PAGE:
Last semester, doctoral candidate Margaret Montgomery was awarded the 2020 College of Arts & Sciences Outstanding Teaching by a Doctoral Student Award. This spring Montgomery’s name was forwarded to the university-wide competition, where recently she was named The The University of Alabama’s Outstanding Graduate Student Teacher of the Year.
Montgomery is advised by Drs. Andrew Huebner and Holly Grout. Her dissertation, ““Trading Silk for Khaki: The Last Years of the Women’s Army Corps and the Contest Over Soldier Womanhood, 1963-1978,” explores how the US Army reconciled the concept of the woman soldier in the last two decades of the Women’s Army Corps’ existence and how that concept was both reified and challenged by women in uniform as well as by American society as a whole during the turbulent 1960s and 70s. She has taught seven classes as an instructor of record for the Department of History and served as a graduate teaching assistant in thirteen other courses.
Recently, Assistant Professor Lucy Kaufman set down with Montgomery to discuss her teaching philosophy.
Kaufman: What do you think are the essential components of being a good teacher?
Montgomery: First and foremost you have to care about your students. I don’t think you can be a great teacher if you do not sincerely want your students to do well inside and outside of the classroom. Helping them master material is great, but a truly wonderful classroom is where students also grow as individuals. You also have to care about what you’re teaching and let your excitement about the material shine. It always helps to not take yourself too seriously–the more your students see that you’re human the better. Perhaps the biggest tool in the toolbox for great teaching is relying on your community of teachers. Some of my most successful approaches in the classroom have actually come from seeing other teachers work and from conversations with other educators. You have to be willing to try new things and be comfortable with falling flat on your face at times. As long as you dust off your shoulders and learn from failure, then you can focus on making the next class better.
Kaufman: When I was first starting out, I used to worry about having a perfect class and tried to stick to a strict lesson plan. I began to realize that flexibility brought a class to life. Is that something you’ve experienced? How do you balance between imparting a lesson and being spontaneous?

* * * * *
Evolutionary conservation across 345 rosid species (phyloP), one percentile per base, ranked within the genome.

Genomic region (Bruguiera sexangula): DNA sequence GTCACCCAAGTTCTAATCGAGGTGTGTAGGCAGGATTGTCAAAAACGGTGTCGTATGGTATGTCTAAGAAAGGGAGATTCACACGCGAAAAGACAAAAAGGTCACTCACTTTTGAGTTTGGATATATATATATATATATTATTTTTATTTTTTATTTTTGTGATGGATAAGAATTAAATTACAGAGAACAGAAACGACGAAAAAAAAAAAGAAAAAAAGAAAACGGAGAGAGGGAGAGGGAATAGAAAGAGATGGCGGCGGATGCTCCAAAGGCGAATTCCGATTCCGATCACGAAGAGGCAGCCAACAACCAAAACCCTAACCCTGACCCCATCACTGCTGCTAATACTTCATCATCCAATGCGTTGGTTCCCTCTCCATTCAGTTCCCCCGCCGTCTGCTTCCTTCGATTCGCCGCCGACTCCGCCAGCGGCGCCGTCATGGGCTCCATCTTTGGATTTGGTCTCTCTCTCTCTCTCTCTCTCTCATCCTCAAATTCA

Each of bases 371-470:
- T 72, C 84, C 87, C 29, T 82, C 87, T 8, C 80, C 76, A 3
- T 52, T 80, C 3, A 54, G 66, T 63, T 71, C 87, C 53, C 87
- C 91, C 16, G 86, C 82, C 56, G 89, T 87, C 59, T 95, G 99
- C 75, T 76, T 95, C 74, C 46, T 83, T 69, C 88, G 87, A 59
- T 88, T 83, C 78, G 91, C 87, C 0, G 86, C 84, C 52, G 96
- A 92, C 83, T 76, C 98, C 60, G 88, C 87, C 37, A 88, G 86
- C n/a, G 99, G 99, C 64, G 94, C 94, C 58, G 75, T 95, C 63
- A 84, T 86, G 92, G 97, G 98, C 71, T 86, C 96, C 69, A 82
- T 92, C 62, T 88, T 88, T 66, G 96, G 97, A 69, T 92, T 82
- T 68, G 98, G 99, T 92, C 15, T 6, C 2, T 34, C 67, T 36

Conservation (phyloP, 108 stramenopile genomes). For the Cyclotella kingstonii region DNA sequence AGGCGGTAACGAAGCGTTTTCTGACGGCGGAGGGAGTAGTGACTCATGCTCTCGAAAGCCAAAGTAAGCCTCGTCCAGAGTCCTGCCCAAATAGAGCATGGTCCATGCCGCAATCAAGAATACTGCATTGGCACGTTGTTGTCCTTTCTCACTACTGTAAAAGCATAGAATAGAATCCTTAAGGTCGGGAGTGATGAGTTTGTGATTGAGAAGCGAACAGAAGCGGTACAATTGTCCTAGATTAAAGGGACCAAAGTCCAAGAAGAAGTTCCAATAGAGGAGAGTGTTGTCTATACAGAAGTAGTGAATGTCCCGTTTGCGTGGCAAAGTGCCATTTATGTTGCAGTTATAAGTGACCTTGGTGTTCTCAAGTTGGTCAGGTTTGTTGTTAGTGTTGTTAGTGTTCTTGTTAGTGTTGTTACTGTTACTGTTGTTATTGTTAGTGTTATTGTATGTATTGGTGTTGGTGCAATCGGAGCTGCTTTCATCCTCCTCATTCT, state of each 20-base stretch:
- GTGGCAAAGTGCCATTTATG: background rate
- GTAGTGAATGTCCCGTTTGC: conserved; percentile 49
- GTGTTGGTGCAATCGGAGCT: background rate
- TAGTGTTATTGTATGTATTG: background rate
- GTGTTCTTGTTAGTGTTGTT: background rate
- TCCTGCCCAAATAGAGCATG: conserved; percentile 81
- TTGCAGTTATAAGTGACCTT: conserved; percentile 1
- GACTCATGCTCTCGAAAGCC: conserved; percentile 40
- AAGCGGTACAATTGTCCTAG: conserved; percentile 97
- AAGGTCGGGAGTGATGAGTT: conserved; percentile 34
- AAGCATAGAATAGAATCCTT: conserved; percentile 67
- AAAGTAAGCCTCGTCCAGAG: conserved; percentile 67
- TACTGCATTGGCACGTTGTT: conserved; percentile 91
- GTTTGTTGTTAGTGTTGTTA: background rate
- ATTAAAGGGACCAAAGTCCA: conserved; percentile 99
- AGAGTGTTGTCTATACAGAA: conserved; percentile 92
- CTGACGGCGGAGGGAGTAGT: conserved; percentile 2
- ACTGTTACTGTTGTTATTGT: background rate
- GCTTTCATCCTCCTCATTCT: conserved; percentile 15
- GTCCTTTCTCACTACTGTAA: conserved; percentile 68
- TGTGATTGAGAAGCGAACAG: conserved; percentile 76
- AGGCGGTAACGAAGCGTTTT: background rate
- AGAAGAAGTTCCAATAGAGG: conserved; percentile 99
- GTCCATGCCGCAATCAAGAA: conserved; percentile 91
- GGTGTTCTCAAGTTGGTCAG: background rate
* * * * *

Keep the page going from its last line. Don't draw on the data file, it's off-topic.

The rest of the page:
Montgomery: Oh, starting out I had strict expectations about what the class would be like, even down to what I expected my students to say in response to questions. And when I had a class discussion that went really well I tried to do the exact same approach in the next class. Often it failed because every group of students is different and responds differently to questions and materials. It’s more fun to be flexible. While lecturing you could notice a raised eyebrow in the room and then pivot to expand on what you’re talking about, or open up for questions. Likewise, you have to be flexible if you realize you have completely lost the classroom so you can adjust and explain things in a different way. The balance is always elusive, but I find that keeping questions open ended and being mindful of student reactions helps you adapt to your students’ needs.
Kaufman: Why do you want to teach?
Montgomery: I love the challenge of teaching and find it so rewarding and fun. I live for the moments where I see students getting excited about the material. Oddly, I also enjoy the moments when I get eye-rolls or see students not caring, because that means I get to experiment with how to get their attention. Teaching is something that never stays the same. There are always new approaches, new material, and new students. Perhaps most importantly, teachers have the power to help students feel seen. I had a professor while a student at Sewanee who took me aside and told me that I had talent in historical analysis. I eventually became a history major because of him. I try my best to teach by his example and let students know that I see them more than just a learner in the classroom, but as a whole person. It’s a teacher’s super power.
Kaufman: How do you bring your research into the classroom?
Montgomery: I’ll never forget a student evaluation that said that I was a charismatic teacher but I focused too much on race and gender and “not real history.” I wear that as a badge of honor. I find that the best way I can bring my research into the classroom is not by giving lectures on the Women’s Army Corps (though that would be fun), but rather by introducing the themes of gender and race into the overarching narrative. Helping students see that gender and race are important things to consider along with the more “traditional” themes of history is the best part of my job.
Kaufman: If you could give new teachers one piece of advice, what would it be?
Montgomery: My go-to advice for new teachers boils down to two things: one, do not be afraid to ask for help. There is a whole community of educators not only in your program, but everywhere, who can be great resources for trouble-shooting problems in the classroom and who can provide emotional support. Teachers never have to teach entirely on their own. And two, always err on the side of compassion. I think we can fall into the trap of being more of an investigator than a teacher when it comes to students needing help. I’d much rather get the wool pulled over my eyes a handful of times than to be so rigid as to deny students compassion and help when they need it.